Decision making aids should be used to assist policy makers

Political systems across the globe tend to rely on politicians coming to policy conclusions via some form of informal or formal discussion with their peers, hopefully informed by evidence. Such decision making processes, however well informed by scientific and other evidence, are more prone to error than when the decision makers allow themselves to also consider a formal analysis of their decision through some form of decision aid. The use of decisional analysis techniques cannot take away the responsibility of political leaders to make and be accountable for decisions, but can assist them in processing the evidence rationally, and organising their thinking more effectively. To draw a parallel, there is much research evidence suggesting clinicians make better decisions when they use some form of decision aid. It is noticeable that in all the claims made about "following the science" I have found no reference to considering how the decision sciences could assist. The Scottish government have an opportunity to enhance their decision making by consulting experts in the use of decision aids, and should take the opportunity to do so. There are options from using decision tree based decision analysis to Multi-Criteria Decision Analysis for example. Where decision aids are not used, there is compelling evidence that humans are not able to effectively weigh up in their own mind or through mere discussion lots of different factors to draw conclusions. What tends to happen is that only a few factors are actually "taken into account" Decision aids are also helpful in requiring the idea of "risk" to be disaggregated into more usable criteria, and most obviously probabilities and outcome assessments.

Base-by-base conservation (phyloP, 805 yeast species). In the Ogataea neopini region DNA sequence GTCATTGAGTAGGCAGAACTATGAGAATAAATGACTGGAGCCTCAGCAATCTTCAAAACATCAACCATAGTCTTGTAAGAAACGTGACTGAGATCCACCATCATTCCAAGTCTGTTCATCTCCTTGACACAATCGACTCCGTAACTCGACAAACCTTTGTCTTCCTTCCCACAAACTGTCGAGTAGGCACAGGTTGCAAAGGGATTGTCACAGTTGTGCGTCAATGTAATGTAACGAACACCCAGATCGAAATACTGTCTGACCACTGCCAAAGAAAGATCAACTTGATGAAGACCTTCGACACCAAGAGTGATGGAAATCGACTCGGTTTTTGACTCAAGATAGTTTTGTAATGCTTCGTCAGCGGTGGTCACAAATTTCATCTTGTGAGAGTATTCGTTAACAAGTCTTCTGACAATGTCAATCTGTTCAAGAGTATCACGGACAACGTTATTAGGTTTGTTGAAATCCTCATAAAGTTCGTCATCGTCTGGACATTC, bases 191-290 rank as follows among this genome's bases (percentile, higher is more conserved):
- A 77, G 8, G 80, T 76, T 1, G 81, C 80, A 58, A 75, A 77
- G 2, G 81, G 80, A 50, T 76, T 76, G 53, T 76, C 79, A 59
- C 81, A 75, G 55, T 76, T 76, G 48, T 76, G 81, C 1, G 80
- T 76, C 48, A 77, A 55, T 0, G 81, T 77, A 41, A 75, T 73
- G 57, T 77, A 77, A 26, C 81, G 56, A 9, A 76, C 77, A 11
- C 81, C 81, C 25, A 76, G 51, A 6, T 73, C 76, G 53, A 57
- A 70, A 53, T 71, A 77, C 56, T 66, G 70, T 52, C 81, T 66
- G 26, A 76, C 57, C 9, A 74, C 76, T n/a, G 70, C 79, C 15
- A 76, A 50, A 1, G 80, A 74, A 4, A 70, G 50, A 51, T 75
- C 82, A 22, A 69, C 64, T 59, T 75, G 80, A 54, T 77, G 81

Why the contribution is important

Political leaders do face the ultimate responsibility for making critical decisions under conditions of uncertainty and with great complexity of information. These are difficult tasks made all the more difficult if they do not use well validated decision aids to assist in effectively processing all relevant information that needs to be "taken into account". There is a reluctance by many professionals in many spheres of work to use decision aids. This in part reflects their motivational bias against exposing precisely HOW they made their decision and HOW they took relevant information into account. They fall back on phrases like "taking everything into account" which is meaningless unless they adopt a method that allows them to do so. Also, there is high cultural validity to making decisions via meetings and discussions despite the fact that if this is the only process used it is inevitably prone to more error than would be the case if they also used an appropriate decision aid. There is no known process that eliminates the possibility of ending up with a bad outcome from a decision. But better processes, including the use of decision aids, can reduce the "error rate".

by Clamjamfrie on May 08, 2020 at 12:22PM

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